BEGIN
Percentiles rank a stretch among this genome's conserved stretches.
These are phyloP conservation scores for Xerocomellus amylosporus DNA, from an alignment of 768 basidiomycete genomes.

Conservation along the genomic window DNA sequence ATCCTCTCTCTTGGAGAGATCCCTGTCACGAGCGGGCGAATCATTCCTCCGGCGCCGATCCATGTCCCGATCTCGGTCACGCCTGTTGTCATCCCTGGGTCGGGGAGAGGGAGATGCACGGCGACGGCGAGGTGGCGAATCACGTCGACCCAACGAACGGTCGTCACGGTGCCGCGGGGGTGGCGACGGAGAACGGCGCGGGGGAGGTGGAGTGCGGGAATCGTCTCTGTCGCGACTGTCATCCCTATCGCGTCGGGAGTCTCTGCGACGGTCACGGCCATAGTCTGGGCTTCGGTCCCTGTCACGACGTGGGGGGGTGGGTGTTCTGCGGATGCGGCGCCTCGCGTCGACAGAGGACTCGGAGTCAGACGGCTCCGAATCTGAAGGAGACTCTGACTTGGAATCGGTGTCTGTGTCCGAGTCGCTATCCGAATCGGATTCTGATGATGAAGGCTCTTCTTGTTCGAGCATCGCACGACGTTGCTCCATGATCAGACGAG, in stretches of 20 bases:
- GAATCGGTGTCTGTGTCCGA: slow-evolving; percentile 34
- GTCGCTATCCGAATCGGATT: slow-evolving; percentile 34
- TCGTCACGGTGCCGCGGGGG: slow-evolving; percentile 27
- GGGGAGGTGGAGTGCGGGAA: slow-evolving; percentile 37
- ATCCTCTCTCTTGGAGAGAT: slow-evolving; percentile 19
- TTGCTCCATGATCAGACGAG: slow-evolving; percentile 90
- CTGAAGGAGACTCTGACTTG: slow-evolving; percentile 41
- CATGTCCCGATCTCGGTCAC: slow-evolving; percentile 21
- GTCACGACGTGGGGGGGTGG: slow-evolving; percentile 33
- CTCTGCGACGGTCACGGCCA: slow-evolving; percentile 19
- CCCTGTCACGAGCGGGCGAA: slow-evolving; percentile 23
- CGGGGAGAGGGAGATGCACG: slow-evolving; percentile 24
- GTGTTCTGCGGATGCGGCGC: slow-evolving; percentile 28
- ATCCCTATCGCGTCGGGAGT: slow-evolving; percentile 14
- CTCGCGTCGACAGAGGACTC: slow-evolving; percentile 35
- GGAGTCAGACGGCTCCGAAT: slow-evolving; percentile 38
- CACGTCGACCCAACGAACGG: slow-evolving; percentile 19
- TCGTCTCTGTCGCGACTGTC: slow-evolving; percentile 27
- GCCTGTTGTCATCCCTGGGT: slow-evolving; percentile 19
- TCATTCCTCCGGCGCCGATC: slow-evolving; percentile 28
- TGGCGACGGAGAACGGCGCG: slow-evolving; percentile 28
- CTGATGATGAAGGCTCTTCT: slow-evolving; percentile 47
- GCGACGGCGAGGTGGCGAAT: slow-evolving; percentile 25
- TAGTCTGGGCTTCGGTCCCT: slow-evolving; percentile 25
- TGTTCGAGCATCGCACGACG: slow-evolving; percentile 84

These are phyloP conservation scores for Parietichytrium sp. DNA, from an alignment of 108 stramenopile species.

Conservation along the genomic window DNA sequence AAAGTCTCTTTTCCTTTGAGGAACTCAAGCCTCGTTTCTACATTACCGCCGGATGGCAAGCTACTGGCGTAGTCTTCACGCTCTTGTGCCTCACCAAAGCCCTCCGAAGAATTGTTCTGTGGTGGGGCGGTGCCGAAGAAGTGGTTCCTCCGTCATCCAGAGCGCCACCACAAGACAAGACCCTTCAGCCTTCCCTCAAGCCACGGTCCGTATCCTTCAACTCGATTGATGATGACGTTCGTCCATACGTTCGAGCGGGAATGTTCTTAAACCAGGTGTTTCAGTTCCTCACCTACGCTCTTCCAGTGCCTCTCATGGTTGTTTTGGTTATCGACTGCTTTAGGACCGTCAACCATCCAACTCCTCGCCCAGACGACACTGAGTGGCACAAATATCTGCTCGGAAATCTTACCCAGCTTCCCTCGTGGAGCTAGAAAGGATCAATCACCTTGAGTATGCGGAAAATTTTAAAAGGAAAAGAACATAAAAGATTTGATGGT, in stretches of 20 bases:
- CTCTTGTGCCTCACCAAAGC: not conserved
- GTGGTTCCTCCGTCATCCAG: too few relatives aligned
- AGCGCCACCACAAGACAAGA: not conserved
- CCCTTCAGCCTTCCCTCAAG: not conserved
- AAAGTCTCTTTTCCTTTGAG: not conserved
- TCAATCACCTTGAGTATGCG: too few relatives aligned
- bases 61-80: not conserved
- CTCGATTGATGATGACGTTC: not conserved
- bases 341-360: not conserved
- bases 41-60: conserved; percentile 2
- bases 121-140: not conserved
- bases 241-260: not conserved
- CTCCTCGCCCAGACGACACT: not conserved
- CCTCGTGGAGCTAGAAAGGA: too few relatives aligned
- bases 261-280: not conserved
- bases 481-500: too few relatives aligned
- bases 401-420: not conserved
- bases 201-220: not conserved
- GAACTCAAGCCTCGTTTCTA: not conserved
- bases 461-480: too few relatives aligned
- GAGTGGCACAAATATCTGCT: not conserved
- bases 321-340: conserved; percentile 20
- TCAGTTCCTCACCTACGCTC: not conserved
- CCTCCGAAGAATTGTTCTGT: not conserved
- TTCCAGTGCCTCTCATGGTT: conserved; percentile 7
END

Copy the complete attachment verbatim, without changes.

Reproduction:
Percentiles rank a stretch among this genome's conserved stretches.
These are phyloP conservation scores for Xerocomellus amylosporus DNA, from an alignment of 768 basidiomycete genomes.

Conservation along the genomic window DNA sequence ATCCTCTCTCTTGGAGAGATCCCTGTCACGAGCGGGCGAATCATTCCTCCGGCGCCGATCCATGTCCCGATCTCGGTCACGCCTGTTGTCATCCCTGGGTCGGGGAGAGGGAGATGCACGGCGACGGCGAGGTGGCGAATCACGTCGACCCAACGAACGGTCGTCACGGTGCCGCGGGGGTGGCGACGGAGAACGGCGCGGGGGAGGTGGAGTGCGGGAATCGTCTCTGTCGCGACTGTCATCCCTATCGCGTCGGGAGTCTCTGCGACGGTCACGGCCATAGTCTGGGCTTCGGTCCCTGTCACGACGTGGGGGGGTGGGTGTTCTGCGGATGCGGCGCCTCGCGTCGACAGAGGACTCGGAGTCAGACGGCTCCGAATCTGAAGGAGACTCTGACTTGGAATCGGTGTCTGTGTCCGAGTCGCTATCCGAATCGGATTCTGATGATGAAGGCTCTTCTTGTTCGAGCATCGCACGACGTTGCTCCATGATCAGACGAG, in stretches of 20 bases:
- GAATCGGTGTCTGTGTCCGA: slow-evolving; percentile 34
- GTCGCTATCCGAATCGGATT: slow-evolving; percentile 34
- TCGTCACGGTGCCGCGGGGG: slow-evolving; percentile 27
- GGGGAGGTGGAGTGCGGGAA: slow-evolving; percentile 37
- ATCCTCTCTCTTGGAGAGAT: slow-evolving; percentile 19
- TTGCTCCATGATCAGACGAG: slow-evolving; percentile 90
- CTGAAGGAGACTCTGACTTG: slow-evolving; percentile 41
- CATGTCCCGATCTCGGTCAC: slow-evolving; percentile 21
- GTCACGACGTGGGGGGGTGG: slow-evolving; percentile 33
- CTCTGCGACGGTCACGGCCA: slow-evolving; percentile 19
- CCCTGTCACGAGCGGGCGAA: slow-evolving; percentile 23
- CGGGGAGAGGGAGATGCACG: slow-evolving; percentile 24
- GTGTTCTGCGGATGCGGCGC: slow-evolving; percentile 28
- ATCCCTATCGCGTCGGGAGT: slow-evolving; percentile 14
- CTCGCGTCGACAGAGGACTC: slow-evolving; percentile 35
- GGAGTCAGACGGCTCCGAAT: slow-evolving; percentile 38
- CACGTCGACCCAACGAACGG: slow-evolving; percentile 19
- TCGTCTCTGTCGCGACTGTC: slow-evolving; percentile 27
- GCCTGTTGTCATCCCTGGGT: slow-evolving; percentile 19
- TCATTCCTCCGGCGCCGATC: slow-evolving; percentile 28
- TGGCGACGGAGAACGGCGCG: slow-evolving; percentile 28
- CTGATGATGAAGGCTCTTCT: slow-evolving; percentile 47
- GCGACGGCGAGGTGGCGAAT: slow-evolving; percentile 25
- TAGTCTGGGCTTCGGTCCCT: slow-evolving; percentile 25
- TGTTCGAGCATCGCACGACG: slow-evolving; percentile 84

These are phyloP conservation scores for Parietichytrium sp. DNA, from an alignment of 108 stramenopile species.

Conservation along the genomic window DNA sequence AAAGTCTCTTTTCCTTTGAGGAACTCAAGCCTCGTTTCTACATTACCGCCGGATGGCAAGCTACTGGCGTAGTCTTCACGCTCTTGTGCCTCACCAAAGCCCTCCGAAGAATTGTTCTGTGGTGGGGCGGTGCCGAAGAAGTGGTTCCTCCGTCATCCAGAGCGCCACCACAAGACAAGACCCTTCAGCCTTCCCTCAAGCCACGGTCCGTATCCTTCAACTCGATTGATGATGACGTTCGTCCATACGTTCGAGCGGGAATGTTCTTAAACCAGGTGTTTCAGTTCCTCACCTACGCTCTTCCAGTGCCTCTCATGGTTGTTTTGGTTATCGACTGCTTTAGGACCGTCAACCATCCAACTCCTCGCCCAGACGACACTGAGTGGCACAAATATCTGCTCGGAAATCTTACCCAGCTTCCCTCGTGGAGCTAGAAAGGATCAATCACCTTGAGTATGCGGAAAATTTTAAAAGGAAAAGAACATAAAAGATTTGATGGT, in stretches of 20 bases:
- CTCTTGTGCCTCACCAAAGC: not conserved
- GTGGTTCCTCCGTCATCCAG: too few relatives aligned
- AGCGCCACCACAAGACAAGA: not conserved
- CCCTTCAGCCTTCCCTCAAG: not conserved
- AAAGTCTCTTTTCCTTTGAG: not conserved
- TCAATCACCTTGAGTATGCG: too few relatives aligned
- bases 61-80: not conserved
- CTCGATTGATGATGACGTTC: not conserved
- bases 341-360: not conserved
- bases 41-60: conserved; percentile 2
- bases 121-140: not conserved
- bases 241-260: not conserved
- CTCCTCGCCCAGACGACACT: not conserved
- CCTCGTGGAGCTAGAAAGGA: too few relatives aligned
- bases 261-280: not conserved
- bases 481-500: too few relatives aligned
- bases 401-420: not conserved
- bases 201-220: not conserved
- GAACTCAAGCCTCGTTTCTA: not conserved
- bases 461-480: too few relatives aligned
- GAGTGGCACAAATATCTGCT: not conserved
- bases 321-340: conserved; percentile 20
- TCAGTTCCTCACCTACGCTC: not conserved
- CCTCCGAAGAATTGTTCTGT: not conserved
- TTCCAGTGCCTCTCATGGTT: conserved; percentile 7